There's no fixed minimum number of books you have to read, and it is not a competition to see who can read the most books--there will be speed readers, and less speedy readers, and both are just fine, as long as there is sincere commitment and effort.  

And of course, if you want to be a second round panelist, it's at most seven books to read.

Why you might want to apply--

It is really, really fun to talk enthusiastically about books you love (and love less well) with like-minded folk.  You can say all sorts of things to your co-panelists that you would never say in public--squeeing, arguing, venting, and gushing are perfectly fine! It is a great way to revitalize your reading.  (It is also a great way to distract yourself from things you'd rather not do, but that might be a reason not to apply...)

You make new friends.  Some of my best blogging friends were fellow Cybilians.

After being a first round panelist, you will have an incredibly broad picture of what's up in the genre. 

You will have a sense of satisfaction from having helped create a resource (the lists of finalists) that lots of people will appreciate.

Why you might not want to apply (particularly for the first round)

If you have a major life commitment this fall--having a baby, starting a new job, buying a house, etc.--you might not want to be a first round panelist (although I've worked with great co-panelists who have done these things while reading furiously!).  Things get a bit intense around Christmas, when the deadline for the list of finalists looms, so you'll need to be able to spare some hours for group discussions/last minute re-reading/careful thought.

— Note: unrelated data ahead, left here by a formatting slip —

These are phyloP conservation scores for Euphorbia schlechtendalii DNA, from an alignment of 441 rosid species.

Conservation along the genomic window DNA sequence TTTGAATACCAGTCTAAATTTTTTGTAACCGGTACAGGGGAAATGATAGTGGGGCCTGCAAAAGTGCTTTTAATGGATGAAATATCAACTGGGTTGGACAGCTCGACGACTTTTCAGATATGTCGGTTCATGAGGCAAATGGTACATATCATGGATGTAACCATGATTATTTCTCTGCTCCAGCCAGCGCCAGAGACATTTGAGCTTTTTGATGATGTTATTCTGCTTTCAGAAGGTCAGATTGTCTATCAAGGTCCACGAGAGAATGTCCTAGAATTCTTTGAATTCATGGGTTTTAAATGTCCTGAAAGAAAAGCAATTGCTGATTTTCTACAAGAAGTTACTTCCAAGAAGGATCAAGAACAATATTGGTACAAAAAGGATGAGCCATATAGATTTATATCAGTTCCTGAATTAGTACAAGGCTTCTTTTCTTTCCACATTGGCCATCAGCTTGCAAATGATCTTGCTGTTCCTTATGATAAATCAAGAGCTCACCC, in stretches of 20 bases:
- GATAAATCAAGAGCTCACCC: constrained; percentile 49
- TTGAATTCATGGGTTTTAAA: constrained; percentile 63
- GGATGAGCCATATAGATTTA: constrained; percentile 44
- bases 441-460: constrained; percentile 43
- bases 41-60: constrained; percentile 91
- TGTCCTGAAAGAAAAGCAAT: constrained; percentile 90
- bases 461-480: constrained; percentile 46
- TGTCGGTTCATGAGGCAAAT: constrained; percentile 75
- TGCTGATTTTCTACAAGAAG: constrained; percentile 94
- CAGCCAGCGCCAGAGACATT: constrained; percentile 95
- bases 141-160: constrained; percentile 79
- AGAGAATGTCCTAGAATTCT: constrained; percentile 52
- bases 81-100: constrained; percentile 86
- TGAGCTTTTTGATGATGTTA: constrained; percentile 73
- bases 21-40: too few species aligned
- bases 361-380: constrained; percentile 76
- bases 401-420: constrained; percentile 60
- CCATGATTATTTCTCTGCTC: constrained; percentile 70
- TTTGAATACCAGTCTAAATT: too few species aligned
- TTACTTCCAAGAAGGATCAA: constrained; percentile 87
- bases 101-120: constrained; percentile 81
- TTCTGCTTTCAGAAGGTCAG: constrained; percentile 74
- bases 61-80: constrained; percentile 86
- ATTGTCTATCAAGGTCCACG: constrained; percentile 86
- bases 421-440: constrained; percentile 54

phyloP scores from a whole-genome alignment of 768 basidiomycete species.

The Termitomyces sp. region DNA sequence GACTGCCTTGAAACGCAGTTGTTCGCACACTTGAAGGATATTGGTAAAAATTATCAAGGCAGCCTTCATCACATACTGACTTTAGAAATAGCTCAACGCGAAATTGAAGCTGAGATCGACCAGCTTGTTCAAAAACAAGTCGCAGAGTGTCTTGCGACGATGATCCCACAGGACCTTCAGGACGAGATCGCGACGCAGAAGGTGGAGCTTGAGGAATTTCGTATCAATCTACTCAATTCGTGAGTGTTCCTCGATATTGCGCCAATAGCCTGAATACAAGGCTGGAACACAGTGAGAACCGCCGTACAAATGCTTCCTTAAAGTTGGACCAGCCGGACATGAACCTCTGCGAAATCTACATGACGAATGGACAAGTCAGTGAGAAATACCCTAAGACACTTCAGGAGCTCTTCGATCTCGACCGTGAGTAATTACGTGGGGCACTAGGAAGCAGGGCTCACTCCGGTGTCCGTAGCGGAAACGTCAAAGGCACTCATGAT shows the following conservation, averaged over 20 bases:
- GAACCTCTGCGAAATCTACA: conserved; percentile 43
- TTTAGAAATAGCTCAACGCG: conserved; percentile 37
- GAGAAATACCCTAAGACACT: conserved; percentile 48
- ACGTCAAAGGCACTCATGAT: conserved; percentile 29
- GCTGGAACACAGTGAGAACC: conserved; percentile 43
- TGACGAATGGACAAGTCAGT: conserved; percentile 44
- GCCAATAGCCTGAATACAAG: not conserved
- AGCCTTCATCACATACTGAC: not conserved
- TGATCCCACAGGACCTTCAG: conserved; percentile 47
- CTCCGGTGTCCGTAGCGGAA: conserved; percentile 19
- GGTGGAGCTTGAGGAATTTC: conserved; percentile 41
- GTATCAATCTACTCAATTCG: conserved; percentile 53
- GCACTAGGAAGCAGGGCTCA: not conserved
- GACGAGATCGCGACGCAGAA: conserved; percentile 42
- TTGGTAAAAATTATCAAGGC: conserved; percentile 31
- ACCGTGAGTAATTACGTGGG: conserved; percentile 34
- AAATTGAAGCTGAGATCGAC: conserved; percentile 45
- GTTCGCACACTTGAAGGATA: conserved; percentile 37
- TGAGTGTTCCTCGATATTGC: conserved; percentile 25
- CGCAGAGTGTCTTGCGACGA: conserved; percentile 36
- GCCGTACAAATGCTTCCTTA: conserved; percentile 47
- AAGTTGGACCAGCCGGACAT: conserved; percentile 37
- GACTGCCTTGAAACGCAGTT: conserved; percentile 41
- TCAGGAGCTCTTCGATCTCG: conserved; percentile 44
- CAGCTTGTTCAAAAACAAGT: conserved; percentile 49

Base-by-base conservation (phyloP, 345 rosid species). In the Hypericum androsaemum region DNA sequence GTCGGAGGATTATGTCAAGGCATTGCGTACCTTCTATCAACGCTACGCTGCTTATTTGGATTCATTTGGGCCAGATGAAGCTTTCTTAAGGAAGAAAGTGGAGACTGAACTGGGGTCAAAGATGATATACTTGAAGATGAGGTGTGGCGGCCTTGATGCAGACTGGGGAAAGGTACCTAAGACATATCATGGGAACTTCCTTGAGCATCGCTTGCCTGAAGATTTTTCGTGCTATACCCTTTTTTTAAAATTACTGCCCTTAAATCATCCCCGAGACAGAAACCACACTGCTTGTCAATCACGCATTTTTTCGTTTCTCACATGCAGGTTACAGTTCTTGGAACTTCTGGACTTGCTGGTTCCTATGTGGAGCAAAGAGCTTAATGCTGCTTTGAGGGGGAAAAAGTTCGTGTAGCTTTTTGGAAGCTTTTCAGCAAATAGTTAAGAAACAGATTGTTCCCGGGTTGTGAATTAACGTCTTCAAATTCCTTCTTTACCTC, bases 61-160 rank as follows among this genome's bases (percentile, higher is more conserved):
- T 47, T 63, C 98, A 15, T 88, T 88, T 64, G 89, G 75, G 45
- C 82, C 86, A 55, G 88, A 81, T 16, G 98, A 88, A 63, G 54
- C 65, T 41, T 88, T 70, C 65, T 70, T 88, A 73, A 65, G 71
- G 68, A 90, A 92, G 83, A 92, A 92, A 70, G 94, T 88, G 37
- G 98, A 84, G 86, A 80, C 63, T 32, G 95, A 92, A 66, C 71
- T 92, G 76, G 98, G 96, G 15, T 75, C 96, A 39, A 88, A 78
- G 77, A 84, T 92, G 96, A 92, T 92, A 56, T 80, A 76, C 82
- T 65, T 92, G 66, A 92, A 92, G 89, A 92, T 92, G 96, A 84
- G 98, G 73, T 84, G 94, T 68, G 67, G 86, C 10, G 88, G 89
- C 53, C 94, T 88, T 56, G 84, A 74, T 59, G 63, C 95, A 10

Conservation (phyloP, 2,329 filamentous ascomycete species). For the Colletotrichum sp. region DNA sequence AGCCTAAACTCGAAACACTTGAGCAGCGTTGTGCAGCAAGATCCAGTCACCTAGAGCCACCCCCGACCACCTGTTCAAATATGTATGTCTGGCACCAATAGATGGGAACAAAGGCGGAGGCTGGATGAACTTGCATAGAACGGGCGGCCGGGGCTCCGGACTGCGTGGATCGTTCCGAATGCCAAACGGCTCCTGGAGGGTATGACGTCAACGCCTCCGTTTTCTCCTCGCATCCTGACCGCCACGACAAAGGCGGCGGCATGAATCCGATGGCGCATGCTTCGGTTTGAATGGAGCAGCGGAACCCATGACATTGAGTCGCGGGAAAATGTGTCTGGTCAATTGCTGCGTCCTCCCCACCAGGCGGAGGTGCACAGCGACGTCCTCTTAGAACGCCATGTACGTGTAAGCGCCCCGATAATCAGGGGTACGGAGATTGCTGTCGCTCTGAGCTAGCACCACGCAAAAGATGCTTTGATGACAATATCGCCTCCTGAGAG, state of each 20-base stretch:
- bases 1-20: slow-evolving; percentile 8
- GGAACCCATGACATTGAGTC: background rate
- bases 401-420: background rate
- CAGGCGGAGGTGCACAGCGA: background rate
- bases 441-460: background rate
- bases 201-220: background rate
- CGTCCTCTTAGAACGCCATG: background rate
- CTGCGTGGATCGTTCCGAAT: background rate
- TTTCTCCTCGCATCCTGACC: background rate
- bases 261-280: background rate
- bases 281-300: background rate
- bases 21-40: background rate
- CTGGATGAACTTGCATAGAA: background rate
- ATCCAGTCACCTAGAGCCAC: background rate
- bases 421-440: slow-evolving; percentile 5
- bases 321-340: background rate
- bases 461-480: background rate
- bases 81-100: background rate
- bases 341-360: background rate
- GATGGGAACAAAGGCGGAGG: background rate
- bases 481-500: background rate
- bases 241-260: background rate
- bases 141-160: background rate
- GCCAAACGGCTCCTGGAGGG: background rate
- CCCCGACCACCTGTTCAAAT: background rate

If you have a potential conflict of interest (perhaps you are in the book business in some way, or perhaps you have written an eligible book), that would preclude you from being an impartial panelist, you'll want to make sure this is made clear when you apply.

If you don't think it sounds like fun to check your email lots and lots to see what your co-panelists have to say about their reading, and to share your own thoughts, and to check off the books you've read in the spreadsheet, you might want to think it over...You don't have to go overboard, but you should plan on being Present in a meaningful way.

If you live outside the US, you are welcome to apply, but you will have a harder time getting hold of books (if this applies to you, and you think you could manage it, do feel free to explain when you fill out the application form!).

If for some reason you don't have easy access to a public library, you might have a hard time getting books; some books will come from publishers and authors, including ebooks, but many will not.

But in any event,